Year 9

Rhetoric and clarity of expression: counter arguments

Year 9

Rhetoric and clarity of expression: counter arguments

Lesson details

Key learning points

  1. In this lesson, we will work on improving our rhetorical skills and our clarity of expression, with a particular emphasis on building an effective counterargument.

Licence

This content is made available by Oak National Academy Limited and its partners and licensed under Oak’s terms & conditions (Collection 1), except where otherwise stated.

Loading...

5 Questions

Q1.
You should usually have a main clause before a colon (even when introducing a list).
false
Correct answer: true
Q2.
Which of the statements below is true?
You always need a capital letter after a semicolon.
You need a capital letter after a semicolon if it is the start of a new clause.
Correct answer: You need a capital letter after a semicolon if the first word is a proper noun.
Q3.
Which of these is false?
A complete sentence contains a subject, object and predicate.
Correct answer: All sentences need a subject and and an adjective.
Q4.
The rhetorical appeal "appeal to logic (use facts and reason)" matches to which of the following?
ethos
Correct answer: logos
pathos
Q5.
The rhetorical appeal "appeal to emotions (target the thoughts and feelings of the audience)" matches to which of the following?
ethos
logos
Correct answer: pathos

11 Questions

Q1.
What is a counterargument?
A counterargument is when you debate over your favourite kitchen unit.
Correct answer: A counterargument is when you reject or refute another person's argument.
Q2.
Ethos (the appeal ethics)…
Correct answer: aims to convince the audience of your character.
aims to use facts and reason to convince your audience.
appeal to emotions (target aims to target the thoughts and feelings of the audience.
Q3.
Logos (the appeal to logic)…
aims to convince the audience of your character.
Correct answer: aims to use facts and reason to convince your audience.
appeal to emotions (target aims to target the thoughts and feelings of the audience.
Q4.
Pathos (the appeal to emotions)…
aims to convince the audience of your character.
aims to use facts and reason to convince your audience.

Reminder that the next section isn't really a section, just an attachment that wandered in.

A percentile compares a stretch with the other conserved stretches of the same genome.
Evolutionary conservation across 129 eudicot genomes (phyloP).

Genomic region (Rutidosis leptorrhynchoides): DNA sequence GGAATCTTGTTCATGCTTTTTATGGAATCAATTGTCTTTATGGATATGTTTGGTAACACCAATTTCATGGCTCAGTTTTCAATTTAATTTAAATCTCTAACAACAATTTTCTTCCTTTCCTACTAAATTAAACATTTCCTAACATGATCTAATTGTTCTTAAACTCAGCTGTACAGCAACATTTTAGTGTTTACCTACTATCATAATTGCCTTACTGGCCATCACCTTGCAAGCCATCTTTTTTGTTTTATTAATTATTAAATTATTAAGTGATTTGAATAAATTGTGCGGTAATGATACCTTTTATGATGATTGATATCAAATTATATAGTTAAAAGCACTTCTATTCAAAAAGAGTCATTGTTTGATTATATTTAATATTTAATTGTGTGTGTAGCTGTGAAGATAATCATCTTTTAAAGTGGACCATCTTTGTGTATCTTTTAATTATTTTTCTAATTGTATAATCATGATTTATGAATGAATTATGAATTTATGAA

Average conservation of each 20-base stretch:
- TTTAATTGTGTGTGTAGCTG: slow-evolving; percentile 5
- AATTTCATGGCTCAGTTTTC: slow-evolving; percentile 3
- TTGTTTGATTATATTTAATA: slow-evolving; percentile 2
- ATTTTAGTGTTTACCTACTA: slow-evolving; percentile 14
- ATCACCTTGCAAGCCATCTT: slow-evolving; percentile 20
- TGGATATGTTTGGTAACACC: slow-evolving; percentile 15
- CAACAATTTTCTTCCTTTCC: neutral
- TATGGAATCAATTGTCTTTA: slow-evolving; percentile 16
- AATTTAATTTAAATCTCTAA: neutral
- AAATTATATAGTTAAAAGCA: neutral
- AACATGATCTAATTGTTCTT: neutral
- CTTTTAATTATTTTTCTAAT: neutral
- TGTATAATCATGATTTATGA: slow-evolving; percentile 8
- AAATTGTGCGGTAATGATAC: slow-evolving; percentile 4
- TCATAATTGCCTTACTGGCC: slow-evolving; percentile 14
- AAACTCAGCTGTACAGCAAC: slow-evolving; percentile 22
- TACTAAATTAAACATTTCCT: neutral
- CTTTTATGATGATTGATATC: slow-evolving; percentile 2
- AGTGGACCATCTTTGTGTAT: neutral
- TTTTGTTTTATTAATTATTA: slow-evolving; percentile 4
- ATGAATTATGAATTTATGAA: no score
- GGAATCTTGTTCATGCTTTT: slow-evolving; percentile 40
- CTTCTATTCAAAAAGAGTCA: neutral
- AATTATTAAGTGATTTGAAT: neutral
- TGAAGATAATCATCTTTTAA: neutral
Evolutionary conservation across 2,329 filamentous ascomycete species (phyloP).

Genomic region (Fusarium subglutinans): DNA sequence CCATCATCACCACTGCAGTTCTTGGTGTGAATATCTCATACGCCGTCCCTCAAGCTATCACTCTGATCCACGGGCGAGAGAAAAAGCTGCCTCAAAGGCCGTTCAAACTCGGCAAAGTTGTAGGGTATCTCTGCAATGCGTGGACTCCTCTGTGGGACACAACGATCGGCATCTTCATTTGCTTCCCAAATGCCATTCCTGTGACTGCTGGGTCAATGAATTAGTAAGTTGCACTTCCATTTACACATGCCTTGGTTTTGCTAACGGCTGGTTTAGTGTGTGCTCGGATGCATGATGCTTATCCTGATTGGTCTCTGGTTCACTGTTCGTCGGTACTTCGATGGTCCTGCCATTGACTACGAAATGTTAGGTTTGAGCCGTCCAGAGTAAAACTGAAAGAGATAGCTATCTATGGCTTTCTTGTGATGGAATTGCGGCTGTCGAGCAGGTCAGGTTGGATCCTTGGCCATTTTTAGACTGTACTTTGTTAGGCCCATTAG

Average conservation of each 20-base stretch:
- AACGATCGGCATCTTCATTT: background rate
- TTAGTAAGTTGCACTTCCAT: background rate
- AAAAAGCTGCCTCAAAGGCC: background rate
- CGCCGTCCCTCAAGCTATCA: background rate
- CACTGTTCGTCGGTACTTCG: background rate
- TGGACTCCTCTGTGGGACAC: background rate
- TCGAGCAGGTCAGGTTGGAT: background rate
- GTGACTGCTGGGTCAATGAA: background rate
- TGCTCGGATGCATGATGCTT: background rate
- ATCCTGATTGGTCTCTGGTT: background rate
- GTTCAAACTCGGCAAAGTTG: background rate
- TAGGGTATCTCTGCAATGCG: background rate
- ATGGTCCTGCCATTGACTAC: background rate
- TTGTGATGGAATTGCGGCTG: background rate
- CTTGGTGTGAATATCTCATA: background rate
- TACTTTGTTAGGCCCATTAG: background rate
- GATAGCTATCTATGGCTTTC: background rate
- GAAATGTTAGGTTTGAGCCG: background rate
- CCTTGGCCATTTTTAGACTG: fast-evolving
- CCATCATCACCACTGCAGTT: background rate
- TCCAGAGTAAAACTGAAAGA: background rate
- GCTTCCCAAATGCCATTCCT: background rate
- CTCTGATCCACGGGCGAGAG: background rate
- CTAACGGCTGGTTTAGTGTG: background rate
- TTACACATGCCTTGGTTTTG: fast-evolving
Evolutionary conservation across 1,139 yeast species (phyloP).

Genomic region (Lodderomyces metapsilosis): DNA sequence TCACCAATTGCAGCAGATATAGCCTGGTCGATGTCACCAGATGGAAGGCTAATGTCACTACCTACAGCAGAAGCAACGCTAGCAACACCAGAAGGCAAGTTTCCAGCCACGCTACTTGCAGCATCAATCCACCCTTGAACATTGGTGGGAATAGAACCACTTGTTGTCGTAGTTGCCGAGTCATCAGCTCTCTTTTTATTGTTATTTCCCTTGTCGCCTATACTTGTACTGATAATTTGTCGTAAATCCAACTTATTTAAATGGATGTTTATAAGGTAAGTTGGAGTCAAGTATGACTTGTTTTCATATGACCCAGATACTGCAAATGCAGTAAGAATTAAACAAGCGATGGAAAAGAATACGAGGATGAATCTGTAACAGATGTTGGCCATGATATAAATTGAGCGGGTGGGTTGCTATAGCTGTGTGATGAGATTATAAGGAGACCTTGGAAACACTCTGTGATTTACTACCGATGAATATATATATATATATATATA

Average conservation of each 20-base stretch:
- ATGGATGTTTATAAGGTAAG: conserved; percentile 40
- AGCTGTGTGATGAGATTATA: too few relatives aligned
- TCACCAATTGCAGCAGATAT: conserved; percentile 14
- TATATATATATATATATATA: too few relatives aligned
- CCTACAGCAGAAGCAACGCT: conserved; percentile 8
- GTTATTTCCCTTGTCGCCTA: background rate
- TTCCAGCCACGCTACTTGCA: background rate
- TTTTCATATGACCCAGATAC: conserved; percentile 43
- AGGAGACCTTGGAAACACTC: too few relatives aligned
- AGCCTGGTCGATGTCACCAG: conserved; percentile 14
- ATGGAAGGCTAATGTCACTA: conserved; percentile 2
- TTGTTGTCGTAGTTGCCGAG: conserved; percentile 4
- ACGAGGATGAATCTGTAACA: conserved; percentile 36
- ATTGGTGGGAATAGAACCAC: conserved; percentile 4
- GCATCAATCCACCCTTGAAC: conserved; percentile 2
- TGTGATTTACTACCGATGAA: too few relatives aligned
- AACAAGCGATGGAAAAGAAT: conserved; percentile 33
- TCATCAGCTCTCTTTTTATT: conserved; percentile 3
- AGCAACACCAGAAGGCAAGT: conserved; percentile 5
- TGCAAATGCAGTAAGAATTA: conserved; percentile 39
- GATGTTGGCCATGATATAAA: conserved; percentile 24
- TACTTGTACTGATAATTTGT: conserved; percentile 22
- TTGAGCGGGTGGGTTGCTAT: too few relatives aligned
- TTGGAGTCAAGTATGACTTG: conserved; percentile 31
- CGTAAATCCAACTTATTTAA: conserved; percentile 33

Correct answer: appeal to emotions (target aims to target the thoughts and feelings of the audience.
Q5.
Why might you consider the counterargument when writing persuasively?
allows you to reject or refute opposing views, challenging what your reader might be thinking
avoid ignorant sweeping statements to make the argument seem more reasonable
Correct answer: demonstrate the writer’s credibility and judgement
show awareness of evidence
to confuse your reader
to help you decide what you think
Q6.
The writer speaking directly to (or at) the reader through words such as “you” is ...
Correct answer: direct address.
emotive language.
imagery.
rhetorical question.
tone.
Q7.
Using visually descriptive or figurative language such as simile, metaphor or personification is …
direct address.
emotive language.
Correct answer: imagery.
rhetorical question.
tone.
Q8.
A question asked in order to create a dramatic effect or to make a point rather than to get an answer is …
direct address.
emotive language.
imagery.
Correct answer: rhetorical question.
tone.
Q9.
Using certain word choices are made to evoke an emotional response is …
direct address.
Correct answer: emotive language.
imagery.
rhetorical question.
tone.
Q10.
How the attitude of a writer comes across through their language choices is …
direct address.
emotive language.
imagery.
rhetorical question.
Correct answer: tone.
Q11.
What should you do to respond to a counterargument?
Correct answer: acknowledge the counterargument
call your opponent's idea stupid
offer evidence that the counterargument is weak
restate your viewpoint
subtly suggest the counterargument is wrong
use rhetoric to convince the reader
write "THIS IDEA IS WRONG" in capital letters.